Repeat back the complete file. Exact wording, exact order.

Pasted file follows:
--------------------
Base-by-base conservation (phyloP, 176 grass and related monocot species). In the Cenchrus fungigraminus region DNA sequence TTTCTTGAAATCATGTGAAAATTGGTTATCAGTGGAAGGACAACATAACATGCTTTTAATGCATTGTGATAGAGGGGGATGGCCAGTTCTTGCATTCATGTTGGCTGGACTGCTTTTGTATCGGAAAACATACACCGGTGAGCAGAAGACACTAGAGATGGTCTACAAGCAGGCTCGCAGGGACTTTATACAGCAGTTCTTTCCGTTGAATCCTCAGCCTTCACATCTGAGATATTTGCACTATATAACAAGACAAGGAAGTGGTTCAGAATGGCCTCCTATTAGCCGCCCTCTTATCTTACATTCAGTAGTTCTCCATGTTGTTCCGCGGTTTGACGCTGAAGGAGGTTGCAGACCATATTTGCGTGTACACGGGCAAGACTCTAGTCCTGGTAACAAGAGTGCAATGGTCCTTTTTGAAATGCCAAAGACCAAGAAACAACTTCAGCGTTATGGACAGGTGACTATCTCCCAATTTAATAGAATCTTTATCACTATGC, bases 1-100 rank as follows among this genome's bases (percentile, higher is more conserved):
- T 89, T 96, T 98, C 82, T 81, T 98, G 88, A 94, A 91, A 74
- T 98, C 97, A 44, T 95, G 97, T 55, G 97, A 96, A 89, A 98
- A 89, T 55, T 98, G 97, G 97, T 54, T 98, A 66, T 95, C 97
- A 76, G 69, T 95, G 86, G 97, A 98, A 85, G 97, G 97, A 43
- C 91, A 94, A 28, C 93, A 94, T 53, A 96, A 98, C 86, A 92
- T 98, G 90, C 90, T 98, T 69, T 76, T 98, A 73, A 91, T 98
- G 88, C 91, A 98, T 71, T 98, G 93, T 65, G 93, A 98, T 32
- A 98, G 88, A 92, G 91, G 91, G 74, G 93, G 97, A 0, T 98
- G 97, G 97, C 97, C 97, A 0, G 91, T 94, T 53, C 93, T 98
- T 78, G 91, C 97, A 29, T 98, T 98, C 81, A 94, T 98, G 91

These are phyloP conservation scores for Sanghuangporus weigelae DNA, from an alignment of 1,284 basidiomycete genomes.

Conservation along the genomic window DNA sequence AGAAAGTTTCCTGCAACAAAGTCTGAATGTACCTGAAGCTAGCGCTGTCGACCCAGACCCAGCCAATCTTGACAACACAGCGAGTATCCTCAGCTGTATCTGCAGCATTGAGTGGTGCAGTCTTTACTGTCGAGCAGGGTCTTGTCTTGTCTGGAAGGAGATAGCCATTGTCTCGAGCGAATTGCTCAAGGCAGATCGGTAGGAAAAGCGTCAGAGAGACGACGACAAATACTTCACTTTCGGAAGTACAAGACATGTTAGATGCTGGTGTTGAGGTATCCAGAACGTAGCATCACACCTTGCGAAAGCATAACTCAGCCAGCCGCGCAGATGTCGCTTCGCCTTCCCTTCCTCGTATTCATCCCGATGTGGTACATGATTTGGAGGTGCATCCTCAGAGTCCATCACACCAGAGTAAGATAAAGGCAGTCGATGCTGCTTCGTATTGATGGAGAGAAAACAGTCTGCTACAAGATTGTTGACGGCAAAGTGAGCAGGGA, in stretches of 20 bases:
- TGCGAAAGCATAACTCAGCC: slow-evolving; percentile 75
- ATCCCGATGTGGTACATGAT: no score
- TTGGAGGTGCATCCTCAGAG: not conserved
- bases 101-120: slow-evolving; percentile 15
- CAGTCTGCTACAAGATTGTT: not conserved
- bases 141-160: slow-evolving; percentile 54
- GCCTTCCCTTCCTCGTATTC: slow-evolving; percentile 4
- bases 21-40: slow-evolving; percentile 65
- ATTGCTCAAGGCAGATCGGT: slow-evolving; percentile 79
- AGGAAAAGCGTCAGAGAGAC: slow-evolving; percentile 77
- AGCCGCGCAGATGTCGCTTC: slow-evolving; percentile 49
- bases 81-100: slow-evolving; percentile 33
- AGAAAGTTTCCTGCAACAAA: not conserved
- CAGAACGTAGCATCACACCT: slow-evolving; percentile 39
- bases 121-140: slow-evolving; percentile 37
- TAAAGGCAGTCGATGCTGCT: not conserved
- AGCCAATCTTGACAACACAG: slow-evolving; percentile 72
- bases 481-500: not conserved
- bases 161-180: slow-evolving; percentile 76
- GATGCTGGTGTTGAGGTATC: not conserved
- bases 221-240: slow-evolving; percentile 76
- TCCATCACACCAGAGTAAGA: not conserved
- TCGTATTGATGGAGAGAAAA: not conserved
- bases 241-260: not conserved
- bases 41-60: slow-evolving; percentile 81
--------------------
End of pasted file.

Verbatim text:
Base-by-base conservation (phyloP, 176 grass and related monocot species). In the Cenchrus fungigraminus region DNA sequence TTTCTTGAAATCATGTGAAAATTGGTTATCAGTGGAAGGACAACATAACATGCTTTTAATGCATTGTGATAGAGGGGGATGGCCAGTTCTTGCATTCATGTTGGCTGGACTGCTTTTGTATCGGAAAACATACACCGGTGAGCAGAAGACACTAGAGATGGTCTACAAGCAGGCTCGCAGGGACTTTATACAGCAGTTCTTTCCGTTGAATCCTCAGCCTTCACATCTGAGATATTTGCACTATATAACAAGACAAGGAAGTGGTTCAGAATGGCCTCCTATTAGCCGCCCTCTTATCTTACATTCAGTAGTTCTCCATGTTGTTCCGCGGTTTGACGCTGAAGGAGGTTGCAGACCATATTTGCGTGTACACGGGCAAGACTCTAGTCCTGGTAACAAGAGTGCAATGGTCCTTTTTGAAATGCCAAAGACCAAGAAACAACTTCAGCGTTATGGACAGGTGACTATCTCCCAATTTAATAGAATCTTTATCACTATGC, bases 1-100 rank as follows among this genome's bases (percentile, higher is more conserved):
- T 89, T 96, T 98, C 82, T 81, T 98, G 88, A 94, A 91, A 74
- T 98, C 97, A 44, T 95, G 97, T 55, G 97, A 96, A 89, A 98
- A 89, T 55, T 98, G 97, G 97, T 54, T 98, A 66, T 95, C 97
- A 76, G 69, T 95, G 86, G 97, A 98, A 85, G 97, G 97, A 43
- C 91, A 94, A 28, C 93, A 94, T 53, A 96, A 98, C 86, A 92
- T 98, G 90, C 90, T 98, T 69, T 76, T 98, A 73, A 91, T 98
- G 88, C 91, A 98, T 71, T 98, G 93, T 65, G 93, A 98, T 32
- A 98, G 88, A 92, G 91, G 91, G 74, G 93, G 97, A 0, T 98
- G 97, G 97, C 97, C 97, A 0, G 91, T 94, T 53, C 93, T 98
- T 78, G 91, C 97, A 29, T 98, T 98, C 81, A 94, T 98, G 91

These are phyloP conservation scores for Sanghuangporus weigelae DNA, from an alignment of 1,284 basidiomycete genomes.

Conservation along the genomic window DNA sequence AGAAAGTTTCCTGCAACAAAGTCTGAATGTACCTGAAGCTAGCGCTGTCGACCCAGACCCAGCCAATCTTGACAACACAGCGAGTATCCTCAGCTGTATCTGCAGCATTGAGTGGTGCAGTCTTTACTGTCGAGCAGGGTCTTGTCTTGTCTGGAAGGAGATAGCCATTGTCTCGAGCGAATTGCTCAAGGCAGATCGGTAGGAAAAGCGTCAGAGAGACGACGACAAATACTTCACTTTCGGAAGTACAAGACATGTTAGATGCTGGTGTTGAGGTATCCAGAACGTAGCATCACACCTTGCGAAAGCATAACTCAGCCAGCCGCGCAGATGTCGCTTCGCCTTCCCTTCCTCGTATTCATCCCGATGTGGTACATGATTTGGAGGTGCATCCTCAGAGTCCATCACACCAGAGTAAGATAAAGGCAGTCGATGCTGCTTCGTATTGATGGAGAGAAAACAGTCTGCTACAAGATTGTTGACGGCAAAGTGAGCAGGGA, in stretches of 20 bases:
- TGCGAAAGCATAACTCAGCC: slow-evolving; percentile 75
- ATCCCGATGTGGTACATGAT: no score
- TTGGAGGTGCATCCTCAGAG: not conserved
- bases 101-120: slow-evolving; percentile 15
- CAGTCTGCTACAAGATTGTT: not conserved
- bases 141-160: slow-evolving; percentile 54
- GCCTTCCCTTCCTCGTATTC: slow-evolving; percentile 4
- bases 21-40: slow-evolving; percentile 65
- ATTGCTCAAGGCAGATCGGT: slow-evolving; percentile 79
- AGGAAAAGCGTCAGAGAGAC: slow-evolving; percentile 77
- AGCCGCGCAGATGTCGCTTC: slow-evolving; percentile 49
- bases 81-100: slow-evolving; percentile 33
- AGAAAGTTTCCTGCAACAAA: not conserved
- CAGAACGTAGCATCACACCT: slow-evolving; percentile 39
- bases 121-140: slow-evolving; percentile 37
- TAAAGGCAGTCGATGCTGCT: not conserved
- AGCCAATCTTGACAACACAG: slow-evolving; percentile 72
- bases 481-500: not conserved
- bases 161-180: slow-evolving; percentile 76
- GATGCTGGTGTTGAGGTATC: not conserved
- bases 221-240: slow-evolving; percentile 76
- TCCATCACACCAGAGTAAGA: not conserved
- TCGTATTGATGGAGAGAAAA: not conserved
- bases 241-260: not conserved
- bases 41-60: slow-evolving; percentile 81